NEWS

The Self-Esteem Team Vows To Write To Theresa May Every Day To Push Mental Health Policy

The crisis is 'blighting the lives' of children.

19/08/2016 15:54 | Updated 22 August 2016

The UK’s mental health “crisis” is “blighting the lives” of children across the country, but campaigners are determined to combat this by sending a letter to Theresa May every day until she agrees to put the subject on the curriculum.

The Self-Esteem Team are today launching #letters2tess.

It comes after a campaign that targeted David Cameron with 76 letters, and led to a meeting with the Department for Education.

But the group, comprising former children’s mental health tsar Natasha Devon, Nadia Mendoza and Grace Barrett, said that meeting “amounted to nothing”.

The Self-Esteem Team
Grace Barrett, Natasha Devon and Nadia Mendoza (left to right) want mental health education taught in schools.

Now they are now restarting their campaign with the new prime minister.

The Self-Esteem Team writes: “We’ve spent a decade travelling the UK, working with more than 70,000 teens, and our multi award-winning lessons in mental wellbeing help students cope with the pressures of modern life.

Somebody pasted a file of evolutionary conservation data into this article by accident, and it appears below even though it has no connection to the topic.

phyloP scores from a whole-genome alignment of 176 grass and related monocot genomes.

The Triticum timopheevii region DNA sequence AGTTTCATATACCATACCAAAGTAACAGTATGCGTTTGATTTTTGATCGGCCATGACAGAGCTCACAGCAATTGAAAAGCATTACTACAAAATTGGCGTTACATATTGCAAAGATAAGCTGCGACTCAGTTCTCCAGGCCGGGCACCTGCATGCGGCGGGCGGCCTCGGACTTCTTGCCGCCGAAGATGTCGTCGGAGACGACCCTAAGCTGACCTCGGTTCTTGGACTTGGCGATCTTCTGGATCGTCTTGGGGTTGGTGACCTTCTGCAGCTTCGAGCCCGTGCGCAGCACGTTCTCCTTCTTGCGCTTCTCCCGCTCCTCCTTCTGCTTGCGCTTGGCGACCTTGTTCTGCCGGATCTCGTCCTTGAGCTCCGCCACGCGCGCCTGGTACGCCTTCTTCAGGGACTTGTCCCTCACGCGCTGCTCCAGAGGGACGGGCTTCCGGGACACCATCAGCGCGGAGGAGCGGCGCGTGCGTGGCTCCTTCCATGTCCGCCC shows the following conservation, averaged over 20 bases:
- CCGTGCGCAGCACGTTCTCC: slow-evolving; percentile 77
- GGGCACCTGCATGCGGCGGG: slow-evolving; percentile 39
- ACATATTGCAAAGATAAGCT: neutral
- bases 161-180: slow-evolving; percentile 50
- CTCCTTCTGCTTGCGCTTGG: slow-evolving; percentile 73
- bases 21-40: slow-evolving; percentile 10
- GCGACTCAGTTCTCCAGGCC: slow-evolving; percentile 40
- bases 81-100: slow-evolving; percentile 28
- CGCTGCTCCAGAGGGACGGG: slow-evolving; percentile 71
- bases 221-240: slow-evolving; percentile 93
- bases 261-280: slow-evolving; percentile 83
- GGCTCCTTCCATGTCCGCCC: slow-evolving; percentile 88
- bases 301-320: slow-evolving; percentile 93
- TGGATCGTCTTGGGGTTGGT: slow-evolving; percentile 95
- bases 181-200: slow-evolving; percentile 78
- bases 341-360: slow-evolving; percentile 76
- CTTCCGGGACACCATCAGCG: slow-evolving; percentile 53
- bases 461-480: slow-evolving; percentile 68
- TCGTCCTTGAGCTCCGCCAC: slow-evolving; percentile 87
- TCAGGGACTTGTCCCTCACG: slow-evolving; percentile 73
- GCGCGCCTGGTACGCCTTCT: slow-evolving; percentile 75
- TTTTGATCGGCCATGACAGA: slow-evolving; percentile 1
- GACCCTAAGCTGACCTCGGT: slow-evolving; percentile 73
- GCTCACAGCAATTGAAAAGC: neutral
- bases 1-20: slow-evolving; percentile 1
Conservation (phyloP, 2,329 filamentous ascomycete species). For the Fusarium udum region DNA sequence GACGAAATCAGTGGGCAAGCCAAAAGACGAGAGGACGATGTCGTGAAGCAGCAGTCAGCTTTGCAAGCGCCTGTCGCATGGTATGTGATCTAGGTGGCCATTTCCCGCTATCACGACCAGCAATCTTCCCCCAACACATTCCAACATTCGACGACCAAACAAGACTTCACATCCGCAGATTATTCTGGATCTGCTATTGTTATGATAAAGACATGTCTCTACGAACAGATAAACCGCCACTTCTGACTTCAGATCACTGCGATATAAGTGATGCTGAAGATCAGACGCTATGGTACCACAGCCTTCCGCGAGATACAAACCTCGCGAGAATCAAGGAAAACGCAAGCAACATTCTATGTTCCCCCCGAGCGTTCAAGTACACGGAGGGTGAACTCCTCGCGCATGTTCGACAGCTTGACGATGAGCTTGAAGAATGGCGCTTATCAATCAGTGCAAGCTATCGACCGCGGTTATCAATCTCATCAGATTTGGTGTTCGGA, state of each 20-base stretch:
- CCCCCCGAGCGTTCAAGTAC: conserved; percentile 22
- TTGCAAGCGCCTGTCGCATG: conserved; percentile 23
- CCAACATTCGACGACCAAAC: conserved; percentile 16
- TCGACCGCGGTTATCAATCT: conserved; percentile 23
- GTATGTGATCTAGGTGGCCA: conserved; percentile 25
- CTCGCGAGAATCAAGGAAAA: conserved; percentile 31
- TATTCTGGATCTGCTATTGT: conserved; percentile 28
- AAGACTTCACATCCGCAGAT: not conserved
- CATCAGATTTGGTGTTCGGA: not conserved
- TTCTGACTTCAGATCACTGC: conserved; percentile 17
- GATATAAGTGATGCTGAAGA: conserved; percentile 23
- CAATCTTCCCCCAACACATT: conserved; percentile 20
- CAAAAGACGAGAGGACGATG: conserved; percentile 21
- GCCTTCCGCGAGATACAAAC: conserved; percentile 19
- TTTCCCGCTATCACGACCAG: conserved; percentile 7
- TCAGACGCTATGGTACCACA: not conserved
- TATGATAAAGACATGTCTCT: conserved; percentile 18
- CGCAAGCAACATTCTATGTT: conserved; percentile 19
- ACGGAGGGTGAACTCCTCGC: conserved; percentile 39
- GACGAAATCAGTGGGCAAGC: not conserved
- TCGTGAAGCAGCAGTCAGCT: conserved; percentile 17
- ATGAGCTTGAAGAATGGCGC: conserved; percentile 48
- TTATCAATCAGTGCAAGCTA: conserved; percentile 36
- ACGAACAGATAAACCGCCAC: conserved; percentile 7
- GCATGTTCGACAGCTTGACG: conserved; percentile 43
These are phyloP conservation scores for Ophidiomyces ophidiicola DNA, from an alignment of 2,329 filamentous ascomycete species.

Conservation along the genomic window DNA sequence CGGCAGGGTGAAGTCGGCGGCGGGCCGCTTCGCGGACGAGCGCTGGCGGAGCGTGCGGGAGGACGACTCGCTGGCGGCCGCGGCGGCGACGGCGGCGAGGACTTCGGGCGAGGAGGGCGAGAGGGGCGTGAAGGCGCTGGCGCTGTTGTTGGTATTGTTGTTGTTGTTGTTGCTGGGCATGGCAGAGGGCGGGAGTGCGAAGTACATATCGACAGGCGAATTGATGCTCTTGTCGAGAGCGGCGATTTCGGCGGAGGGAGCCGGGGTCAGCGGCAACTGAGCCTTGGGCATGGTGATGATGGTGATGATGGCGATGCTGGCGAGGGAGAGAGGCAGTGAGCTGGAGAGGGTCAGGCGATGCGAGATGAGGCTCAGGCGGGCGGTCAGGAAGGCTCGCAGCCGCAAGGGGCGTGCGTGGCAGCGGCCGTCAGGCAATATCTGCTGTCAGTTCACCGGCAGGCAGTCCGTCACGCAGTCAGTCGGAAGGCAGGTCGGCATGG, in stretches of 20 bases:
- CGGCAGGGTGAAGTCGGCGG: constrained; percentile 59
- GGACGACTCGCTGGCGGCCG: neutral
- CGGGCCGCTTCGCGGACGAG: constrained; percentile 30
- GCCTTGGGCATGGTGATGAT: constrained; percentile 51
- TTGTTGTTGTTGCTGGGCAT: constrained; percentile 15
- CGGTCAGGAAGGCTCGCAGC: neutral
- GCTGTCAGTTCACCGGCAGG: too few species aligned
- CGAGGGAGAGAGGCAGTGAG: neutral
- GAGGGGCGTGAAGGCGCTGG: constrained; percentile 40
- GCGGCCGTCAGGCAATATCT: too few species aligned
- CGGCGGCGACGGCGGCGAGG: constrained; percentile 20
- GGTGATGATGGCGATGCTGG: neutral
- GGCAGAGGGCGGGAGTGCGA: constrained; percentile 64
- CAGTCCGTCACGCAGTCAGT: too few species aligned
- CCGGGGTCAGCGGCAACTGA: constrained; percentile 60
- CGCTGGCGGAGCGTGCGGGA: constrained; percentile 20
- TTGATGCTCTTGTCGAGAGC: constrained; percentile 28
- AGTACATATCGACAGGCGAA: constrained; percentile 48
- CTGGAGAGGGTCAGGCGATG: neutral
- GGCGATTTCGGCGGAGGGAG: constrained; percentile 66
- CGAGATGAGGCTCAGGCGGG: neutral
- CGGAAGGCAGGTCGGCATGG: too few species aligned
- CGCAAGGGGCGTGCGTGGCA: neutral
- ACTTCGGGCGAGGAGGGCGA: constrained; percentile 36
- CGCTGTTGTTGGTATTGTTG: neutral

“After all, grades mean nothing if we don’t have our health.

“The problem is, whilst we are currently visiting an average of five schools per week, there are three of us and 25,000 schools in the country. Enter you, stage right.”

The Self-Esteem Team emphasises the need for mental health wellbeing to be taught in schools by stressing the fact that suicide is the second biggest killer of 10-24 year olds in the UK.

The Self-Esteem Team
Grace Barrett, Natasha Devon and Nadia Mendoza (left to right) posted their first letter to the prime minister today.

The campaigners say they have trialled their Get SET initiative in schools nationwide and have created 35 exercises, every one of which can be practiced in 10 minutes.

The exercises can be introduced and practiced during form time, as part of a PSHE lesson, or woven into the fabric of other classes, the Self-Esteem Team says.

The letter continues: “By teaching positive habits, simply and cost-effectively, we impact not only the individual, but the culture of their school and family life too.

“We have teamed up with UCL who are collecting data to measure the programme’s efficacy, and now we would like the opportunity to present these results to you.

“We’re not chasing tea and biscuits in Downing Street, we care only to make a real, deep-rooted change.

“We know there’s a mountain to climb, but we hear you’re a fan of hiking.”

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